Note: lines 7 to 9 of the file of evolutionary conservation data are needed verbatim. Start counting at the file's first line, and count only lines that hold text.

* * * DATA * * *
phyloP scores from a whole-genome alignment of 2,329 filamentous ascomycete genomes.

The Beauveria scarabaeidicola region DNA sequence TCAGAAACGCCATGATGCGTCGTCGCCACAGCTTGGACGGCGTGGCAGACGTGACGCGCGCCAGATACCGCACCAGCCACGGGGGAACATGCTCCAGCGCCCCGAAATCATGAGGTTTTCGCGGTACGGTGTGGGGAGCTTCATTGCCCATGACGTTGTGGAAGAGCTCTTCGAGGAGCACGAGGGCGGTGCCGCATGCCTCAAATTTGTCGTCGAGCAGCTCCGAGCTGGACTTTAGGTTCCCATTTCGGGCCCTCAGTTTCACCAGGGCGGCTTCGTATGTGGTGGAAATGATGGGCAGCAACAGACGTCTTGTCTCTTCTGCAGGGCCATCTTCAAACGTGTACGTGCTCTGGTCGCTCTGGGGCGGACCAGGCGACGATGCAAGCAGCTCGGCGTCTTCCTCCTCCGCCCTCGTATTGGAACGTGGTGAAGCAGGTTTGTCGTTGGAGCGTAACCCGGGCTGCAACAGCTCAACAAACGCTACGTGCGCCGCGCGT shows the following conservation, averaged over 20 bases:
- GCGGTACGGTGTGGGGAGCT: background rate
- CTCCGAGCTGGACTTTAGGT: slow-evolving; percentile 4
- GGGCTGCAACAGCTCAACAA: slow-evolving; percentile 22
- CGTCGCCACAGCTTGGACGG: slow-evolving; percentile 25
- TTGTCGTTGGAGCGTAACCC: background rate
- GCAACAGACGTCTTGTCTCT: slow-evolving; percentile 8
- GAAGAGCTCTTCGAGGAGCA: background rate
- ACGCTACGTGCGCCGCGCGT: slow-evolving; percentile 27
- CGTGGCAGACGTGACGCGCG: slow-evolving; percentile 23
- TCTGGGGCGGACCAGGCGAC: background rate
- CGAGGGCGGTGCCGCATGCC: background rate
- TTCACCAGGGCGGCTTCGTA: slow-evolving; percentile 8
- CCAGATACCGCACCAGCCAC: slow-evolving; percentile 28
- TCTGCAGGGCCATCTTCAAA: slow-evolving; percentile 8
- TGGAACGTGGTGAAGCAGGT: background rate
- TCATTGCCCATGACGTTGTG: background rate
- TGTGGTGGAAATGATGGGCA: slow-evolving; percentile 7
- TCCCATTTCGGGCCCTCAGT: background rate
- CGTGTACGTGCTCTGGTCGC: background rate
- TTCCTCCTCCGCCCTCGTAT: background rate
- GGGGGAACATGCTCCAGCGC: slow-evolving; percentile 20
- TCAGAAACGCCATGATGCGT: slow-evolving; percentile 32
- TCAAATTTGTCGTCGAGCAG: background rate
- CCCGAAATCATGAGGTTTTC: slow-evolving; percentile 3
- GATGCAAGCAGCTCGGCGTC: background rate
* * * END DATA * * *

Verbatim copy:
- TTGTCGTTGGAGCGTAACCC: background rate
- GCAACAGACGTCTTGTCTCT: slow-evolving; percentile 8
- GAAGAGCTCTTCGAGGAGCA: background rate